The New York Times invited seven locals, including yours truly, to explore the Tea Party's strengths as its numbers decline in statewide polls, as well as why three anti-tax measures (amendments 60 and 61 and Proposition 101) have such little support. Here are some highlights from a handful of the participants:
Anne Hyde, a historian at Colorado College, opines, "Coloradans might be labeled as selfish, since what we really want is federal largess spent exclusively on us. Indeed, our long history of utter dependence on a giant federal pie overwhelms any Tea Party message."
Robert Duffy, chairman of the political science department at Colorado State University, writes that the "greatest strength of the Tea Party in Colorado is the enthusiasm of its supporters. That is also its greatest liability, and the primary reason why Democratic prospects are brighter here than in many other states."
According to Barry W. Poulson, a professor of economics at the University of Colorado, the Tea Party "is alive and well in Colorado, but perhaps suffering from election fatigue. Unconstrained growth in federal spending deficits and debt continue to be the most important issues in this election for the majority of Colorado citizens."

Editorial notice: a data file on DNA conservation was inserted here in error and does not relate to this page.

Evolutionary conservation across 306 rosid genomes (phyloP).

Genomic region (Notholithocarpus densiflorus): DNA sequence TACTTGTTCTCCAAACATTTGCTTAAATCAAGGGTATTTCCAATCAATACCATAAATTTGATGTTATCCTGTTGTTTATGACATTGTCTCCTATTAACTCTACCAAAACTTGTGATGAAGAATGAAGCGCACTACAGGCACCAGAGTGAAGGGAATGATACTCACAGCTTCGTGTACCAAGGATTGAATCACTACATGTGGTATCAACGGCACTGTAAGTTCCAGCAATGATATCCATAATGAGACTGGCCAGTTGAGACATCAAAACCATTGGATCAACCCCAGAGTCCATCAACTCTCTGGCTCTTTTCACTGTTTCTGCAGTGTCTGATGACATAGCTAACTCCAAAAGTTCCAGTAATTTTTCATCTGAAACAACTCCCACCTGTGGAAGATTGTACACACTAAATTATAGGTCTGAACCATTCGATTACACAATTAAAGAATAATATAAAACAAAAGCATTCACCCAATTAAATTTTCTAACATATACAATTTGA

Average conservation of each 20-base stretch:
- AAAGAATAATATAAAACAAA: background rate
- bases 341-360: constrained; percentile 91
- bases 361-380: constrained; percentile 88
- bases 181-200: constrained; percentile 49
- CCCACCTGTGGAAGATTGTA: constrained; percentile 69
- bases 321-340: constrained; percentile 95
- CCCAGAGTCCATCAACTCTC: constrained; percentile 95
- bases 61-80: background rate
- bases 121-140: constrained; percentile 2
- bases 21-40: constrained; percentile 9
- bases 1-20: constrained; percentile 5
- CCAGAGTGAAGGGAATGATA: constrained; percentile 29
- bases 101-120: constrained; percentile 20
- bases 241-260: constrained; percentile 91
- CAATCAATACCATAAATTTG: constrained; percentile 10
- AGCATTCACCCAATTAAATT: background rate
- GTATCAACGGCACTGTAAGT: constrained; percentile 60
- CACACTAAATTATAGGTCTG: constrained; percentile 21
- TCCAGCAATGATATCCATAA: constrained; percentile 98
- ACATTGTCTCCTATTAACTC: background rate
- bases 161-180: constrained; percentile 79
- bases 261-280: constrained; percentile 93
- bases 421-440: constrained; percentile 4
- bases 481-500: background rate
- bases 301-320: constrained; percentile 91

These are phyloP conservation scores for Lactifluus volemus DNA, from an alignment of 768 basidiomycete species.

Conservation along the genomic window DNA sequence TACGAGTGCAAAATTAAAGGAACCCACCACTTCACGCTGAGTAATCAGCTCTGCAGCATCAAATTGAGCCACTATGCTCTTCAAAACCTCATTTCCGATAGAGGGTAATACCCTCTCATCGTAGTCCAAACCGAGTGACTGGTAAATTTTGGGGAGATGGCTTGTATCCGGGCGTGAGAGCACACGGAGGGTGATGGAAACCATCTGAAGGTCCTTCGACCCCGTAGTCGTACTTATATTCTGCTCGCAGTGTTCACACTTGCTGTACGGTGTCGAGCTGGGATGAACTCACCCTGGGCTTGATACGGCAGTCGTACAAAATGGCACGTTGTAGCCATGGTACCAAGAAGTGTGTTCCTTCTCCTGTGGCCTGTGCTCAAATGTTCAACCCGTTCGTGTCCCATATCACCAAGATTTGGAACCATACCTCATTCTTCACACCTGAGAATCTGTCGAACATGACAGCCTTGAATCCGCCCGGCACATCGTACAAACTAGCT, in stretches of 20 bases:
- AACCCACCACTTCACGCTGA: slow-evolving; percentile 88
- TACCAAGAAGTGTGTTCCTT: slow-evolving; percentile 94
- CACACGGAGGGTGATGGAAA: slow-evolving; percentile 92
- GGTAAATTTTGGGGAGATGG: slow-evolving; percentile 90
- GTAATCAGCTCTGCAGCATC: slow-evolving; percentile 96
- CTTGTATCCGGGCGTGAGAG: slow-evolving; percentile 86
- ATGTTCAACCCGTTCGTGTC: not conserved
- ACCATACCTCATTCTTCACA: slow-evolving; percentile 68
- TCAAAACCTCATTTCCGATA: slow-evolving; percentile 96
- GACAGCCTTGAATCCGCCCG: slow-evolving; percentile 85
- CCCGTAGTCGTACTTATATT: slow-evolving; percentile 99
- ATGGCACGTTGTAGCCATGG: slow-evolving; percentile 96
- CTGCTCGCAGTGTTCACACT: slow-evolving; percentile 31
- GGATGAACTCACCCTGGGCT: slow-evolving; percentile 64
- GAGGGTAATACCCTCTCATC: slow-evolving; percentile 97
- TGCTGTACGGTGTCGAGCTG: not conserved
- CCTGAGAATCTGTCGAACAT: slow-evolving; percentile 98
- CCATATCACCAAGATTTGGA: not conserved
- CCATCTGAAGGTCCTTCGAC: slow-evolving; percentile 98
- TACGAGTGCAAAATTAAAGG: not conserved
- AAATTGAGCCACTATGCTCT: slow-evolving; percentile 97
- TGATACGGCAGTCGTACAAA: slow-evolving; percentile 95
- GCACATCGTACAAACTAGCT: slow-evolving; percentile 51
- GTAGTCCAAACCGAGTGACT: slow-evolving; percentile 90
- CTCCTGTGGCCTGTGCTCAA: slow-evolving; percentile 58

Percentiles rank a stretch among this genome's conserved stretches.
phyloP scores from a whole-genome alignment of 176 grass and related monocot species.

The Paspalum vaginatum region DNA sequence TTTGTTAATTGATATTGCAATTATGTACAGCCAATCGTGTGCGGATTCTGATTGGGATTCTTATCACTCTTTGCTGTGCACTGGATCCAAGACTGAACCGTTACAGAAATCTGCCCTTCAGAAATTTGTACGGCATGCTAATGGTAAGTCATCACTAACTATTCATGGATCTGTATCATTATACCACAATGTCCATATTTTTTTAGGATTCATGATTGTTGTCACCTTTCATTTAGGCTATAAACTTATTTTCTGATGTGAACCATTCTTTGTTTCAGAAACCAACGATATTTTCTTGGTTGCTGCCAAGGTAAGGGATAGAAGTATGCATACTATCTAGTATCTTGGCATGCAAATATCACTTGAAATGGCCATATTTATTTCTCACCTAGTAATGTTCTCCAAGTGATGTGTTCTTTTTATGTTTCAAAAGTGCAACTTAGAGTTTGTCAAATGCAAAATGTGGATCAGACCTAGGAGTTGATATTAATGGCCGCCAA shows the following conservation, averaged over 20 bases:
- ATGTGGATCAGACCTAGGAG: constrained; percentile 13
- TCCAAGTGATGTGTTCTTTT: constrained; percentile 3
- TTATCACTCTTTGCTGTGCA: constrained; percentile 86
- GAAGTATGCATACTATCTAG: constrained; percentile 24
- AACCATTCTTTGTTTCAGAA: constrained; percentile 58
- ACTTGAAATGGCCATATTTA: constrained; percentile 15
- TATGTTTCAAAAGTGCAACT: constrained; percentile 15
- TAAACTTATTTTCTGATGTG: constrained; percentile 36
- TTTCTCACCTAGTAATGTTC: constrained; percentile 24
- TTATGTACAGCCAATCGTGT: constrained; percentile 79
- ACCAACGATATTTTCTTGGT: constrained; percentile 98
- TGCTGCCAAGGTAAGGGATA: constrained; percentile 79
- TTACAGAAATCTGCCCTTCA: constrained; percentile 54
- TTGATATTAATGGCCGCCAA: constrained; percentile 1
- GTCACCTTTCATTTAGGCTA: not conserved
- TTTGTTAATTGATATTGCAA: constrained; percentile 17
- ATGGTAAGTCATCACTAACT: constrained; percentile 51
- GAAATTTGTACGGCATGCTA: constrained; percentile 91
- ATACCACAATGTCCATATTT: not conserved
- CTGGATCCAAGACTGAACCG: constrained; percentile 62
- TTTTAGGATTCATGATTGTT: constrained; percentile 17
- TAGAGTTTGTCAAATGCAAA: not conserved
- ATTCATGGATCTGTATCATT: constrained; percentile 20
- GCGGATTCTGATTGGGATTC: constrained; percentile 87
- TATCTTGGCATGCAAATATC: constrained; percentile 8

Denver Post political reporter, columnist, and journalism-ethics instructor Fred Brown says, "Colorado voters are individualistic by nature, and they may indeed trend libertarian most of the time. But that only goes so far."
As for me, I point out that the campaign against the anti-tax-and-spend measures claims more than 650 groups on its side, from the AARP to a long list of city councils and corporations: "The non-partisan 'no' coalition is so far proving to be the most powerful group in Colorado this election."
Meanwhile, the for-profit Tea Party Nation is drawing fire for urging supporters in Minnesota to "retire" U.S. Representative Keith Ellison for a few reasons, including the fact that he is Muslim (via Talking Points Memo).